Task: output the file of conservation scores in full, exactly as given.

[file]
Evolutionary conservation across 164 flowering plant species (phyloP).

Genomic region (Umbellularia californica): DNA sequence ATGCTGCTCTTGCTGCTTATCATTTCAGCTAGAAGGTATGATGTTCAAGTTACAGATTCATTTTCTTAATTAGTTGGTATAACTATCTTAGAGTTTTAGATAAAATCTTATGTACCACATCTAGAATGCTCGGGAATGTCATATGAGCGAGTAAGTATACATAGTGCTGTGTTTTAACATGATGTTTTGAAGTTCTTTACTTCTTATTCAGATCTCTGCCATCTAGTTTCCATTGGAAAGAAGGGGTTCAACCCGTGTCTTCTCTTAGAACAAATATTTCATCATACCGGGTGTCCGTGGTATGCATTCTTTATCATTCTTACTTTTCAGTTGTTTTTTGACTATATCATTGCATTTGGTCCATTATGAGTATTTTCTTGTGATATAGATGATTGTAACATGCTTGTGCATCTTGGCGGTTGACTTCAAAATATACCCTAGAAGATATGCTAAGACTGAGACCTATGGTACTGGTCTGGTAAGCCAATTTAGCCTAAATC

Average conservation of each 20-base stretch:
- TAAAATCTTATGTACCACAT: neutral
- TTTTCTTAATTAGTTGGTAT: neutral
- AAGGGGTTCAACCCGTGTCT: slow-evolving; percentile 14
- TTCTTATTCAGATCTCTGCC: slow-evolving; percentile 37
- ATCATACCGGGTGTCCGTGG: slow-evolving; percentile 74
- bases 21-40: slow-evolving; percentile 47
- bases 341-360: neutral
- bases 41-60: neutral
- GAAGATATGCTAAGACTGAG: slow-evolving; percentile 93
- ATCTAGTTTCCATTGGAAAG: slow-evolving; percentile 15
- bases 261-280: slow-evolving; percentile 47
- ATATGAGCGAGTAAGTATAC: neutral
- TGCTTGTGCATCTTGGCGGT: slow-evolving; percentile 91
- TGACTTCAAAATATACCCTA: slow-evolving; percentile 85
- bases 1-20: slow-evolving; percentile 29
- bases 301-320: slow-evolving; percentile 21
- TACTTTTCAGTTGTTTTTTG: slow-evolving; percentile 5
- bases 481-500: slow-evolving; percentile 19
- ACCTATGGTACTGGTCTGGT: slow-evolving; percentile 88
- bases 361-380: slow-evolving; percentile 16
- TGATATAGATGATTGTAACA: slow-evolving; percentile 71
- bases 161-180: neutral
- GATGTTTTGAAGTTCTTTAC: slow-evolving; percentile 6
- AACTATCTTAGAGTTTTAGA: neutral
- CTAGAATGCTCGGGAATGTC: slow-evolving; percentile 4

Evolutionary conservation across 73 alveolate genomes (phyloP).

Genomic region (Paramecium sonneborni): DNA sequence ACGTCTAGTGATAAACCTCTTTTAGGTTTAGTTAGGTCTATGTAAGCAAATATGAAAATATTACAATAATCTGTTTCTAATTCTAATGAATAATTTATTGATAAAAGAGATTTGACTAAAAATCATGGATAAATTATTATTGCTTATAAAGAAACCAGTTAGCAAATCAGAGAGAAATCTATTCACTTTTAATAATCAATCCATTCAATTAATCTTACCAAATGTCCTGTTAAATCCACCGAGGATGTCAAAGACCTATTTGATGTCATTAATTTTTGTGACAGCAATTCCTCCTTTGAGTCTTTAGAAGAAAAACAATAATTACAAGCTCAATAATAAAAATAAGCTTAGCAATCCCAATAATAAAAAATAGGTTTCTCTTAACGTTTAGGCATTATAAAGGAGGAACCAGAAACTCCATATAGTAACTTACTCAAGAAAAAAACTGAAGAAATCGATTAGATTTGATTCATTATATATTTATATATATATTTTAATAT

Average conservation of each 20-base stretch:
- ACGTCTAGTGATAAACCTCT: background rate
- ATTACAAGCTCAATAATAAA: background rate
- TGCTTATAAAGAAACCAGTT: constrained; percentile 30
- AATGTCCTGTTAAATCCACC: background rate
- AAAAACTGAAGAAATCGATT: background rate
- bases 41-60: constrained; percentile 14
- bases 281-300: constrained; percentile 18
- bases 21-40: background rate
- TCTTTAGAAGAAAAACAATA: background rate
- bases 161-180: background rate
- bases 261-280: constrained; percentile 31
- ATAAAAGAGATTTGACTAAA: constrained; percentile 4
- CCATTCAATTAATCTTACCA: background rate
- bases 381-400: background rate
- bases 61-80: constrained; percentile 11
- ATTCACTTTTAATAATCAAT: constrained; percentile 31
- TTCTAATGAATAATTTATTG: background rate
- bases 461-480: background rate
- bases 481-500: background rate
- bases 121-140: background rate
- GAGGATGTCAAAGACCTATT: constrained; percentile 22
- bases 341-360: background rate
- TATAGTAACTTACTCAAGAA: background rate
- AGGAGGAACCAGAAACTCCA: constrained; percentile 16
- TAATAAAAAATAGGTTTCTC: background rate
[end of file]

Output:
Evolutionary conservation across 164 flowering plant species (phyloP).

Genomic region (Umbellularia californica): DNA sequence ATGCTGCTCTTGCTGCTTATCATTTCAGCTAGAAGGTATGATGTTCAAGTTACAGATTCATTTTCTTAATTAGTTGGTATAACTATCTTAGAGTTTTAGATAAAATCTTATGTACCACATCTAGAATGCTCGGGAATGTCATATGAGCGAGTAAGTATACATAGTGCTGTGTTTTAACATGATGTTTTGAAGTTCTTTACTTCTTATTCAGATCTCTGCCATCTAGTTTCCATTGGAAAGAAGGGGTTCAACCCGTGTCTTCTCTTAGAACAAATATTTCATCATACCGGGTGTCCGTGGTATGCATTCTTTATCATTCTTACTTTTCAGTTGTTTTTTGACTATATCATTGCATTTGGTCCATTATGAGTATTTTCTTGTGATATAGATGATTGTAACATGCTTGTGCATCTTGGCGGTTGACTTCAAAATATACCCTAGAAGATATGCTAAGACTGAGACCTATGGTACTGGTCTGGTAAGCCAATTTAGCCTAAATC

Average conservation of each 20-base stretch:
- TAAAATCTTATGTACCACAT: neutral
- TTTTCTTAATTAGTTGGTAT: neutral
- AAGGGGTTCAACCCGTGTCT: slow-evolving; percentile 14
- TTCTTATTCAGATCTCTGCC: slow-evolving; percentile 37
- ATCATACCGGGTGTCCGTGG: slow-evolving; percentile 74
- bases 21-40: slow-evolving; percentile 47
- bases 341-360: neutral
- bases 41-60: neutral
- GAAGATATGCTAAGACTGAG: slow-evolving; percentile 93
- ATCTAGTTTCCATTGGAAAG: slow-evolving; percentile 15
- bases 261-280: slow-evolving; percentile 47
- ATATGAGCGAGTAAGTATAC: neutral
- TGCTTGTGCATCTTGGCGGT: slow-evolving; percentile 91
- TGACTTCAAAATATACCCTA: slow-evolving; percentile 85
- bases 1-20: slow-evolving; percentile 29
- bases 301-320: slow-evolving; percentile 21
- TACTTTTCAGTTGTTTTTTG: slow-evolving; percentile 5
- bases 481-500: slow-evolving; percentile 19
- ACCTATGGTACTGGTCTGGT: slow-evolving; percentile 88
- bases 361-380: slow-evolving; percentile 16
- TGATATAGATGATTGTAACA: slow-evolving; percentile 71
- bases 161-180: neutral
- GATGTTTTGAAGTTCTTTAC: slow-evolving; percentile 6
- AACTATCTTAGAGTTTTAGA: neutral
- CTAGAATGCTCGGGAATGTC: slow-evolving; percentile 4

Evolutionary conservation across 73 alveolate genomes (phyloP).

Genomic region (Paramecium sonneborni): DNA sequence ACGTCTAGTGATAAACCTCTTTTAGGTTTAGTTAGGTCTATGTAAGCAAATATGAAAATATTACAATAATCTGTTTCTAATTCTAATGAATAATTTATTGATAAAAGAGATTTGACTAAAAATCATGGATAAATTATTATTGCTTATAAAGAAACCAGTTAGCAAATCAGAGAGAAATCTATTCACTTTTAATAATCAATCCATTCAATTAATCTTACCAAATGTCCTGTTAAATCCACCGAGGATGTCAAAGACCTATTTGATGTCATTAATTTTTGTGACAGCAATTCCTCCTTTGAGTCTTTAGAAGAAAAACAATAATTACAAGCTCAATAATAAAAATAAGCTTAGCAATCCCAATAATAAAAAATAGGTTTCTCTTAACGTTTAGGCATTATAAAGGAGGAACCAGAAACTCCATATAGTAACTTACTCAAGAAAAAAACTGAAGAAATCGATTAGATTTGATTCATTATATATTTATATATATATTTTAATAT

Average conservation of each 20-base stretch:
- ACGTCTAGTGATAAACCTCT: background rate
- ATTACAAGCTCAATAATAAA: background rate
- TGCTTATAAAGAAACCAGTT: constrained; percentile 30
- AATGTCCTGTTAAATCCACC: background rate
- AAAAACTGAAGAAATCGATT: background rate
- bases 41-60: constrained; percentile 14
- bases 281-300: constrained; percentile 18
- bases 21-40: background rate
- TCTTTAGAAGAAAAACAATA: background rate
- bases 161-180: background rate
- bases 261-280: constrained; percentile 31
- ATAAAAGAGATTTGACTAAA: constrained; percentile 4
- CCATTCAATTAATCTTACCA: background rate
- bases 381-400: background rate
- bases 61-80: constrained; percentile 11
- ATTCACTTTTAATAATCAAT: constrained; percentile 31
- TTCTAATGAATAATTTATTG: background rate
- bases 461-480: background rate
- bases 481-500: background rate
- bases 121-140: background rate
- GAGGATGTCAAAGACCTATT: constrained; percentile 22
- bases 341-360: background rate
- TATAGTAACTTACTCAAGAA: background rate
- AGGAGGAACCAGAAACTCCA: constrained; percentile 16
- TAATAAAAAATAGGTTTCTC: background rate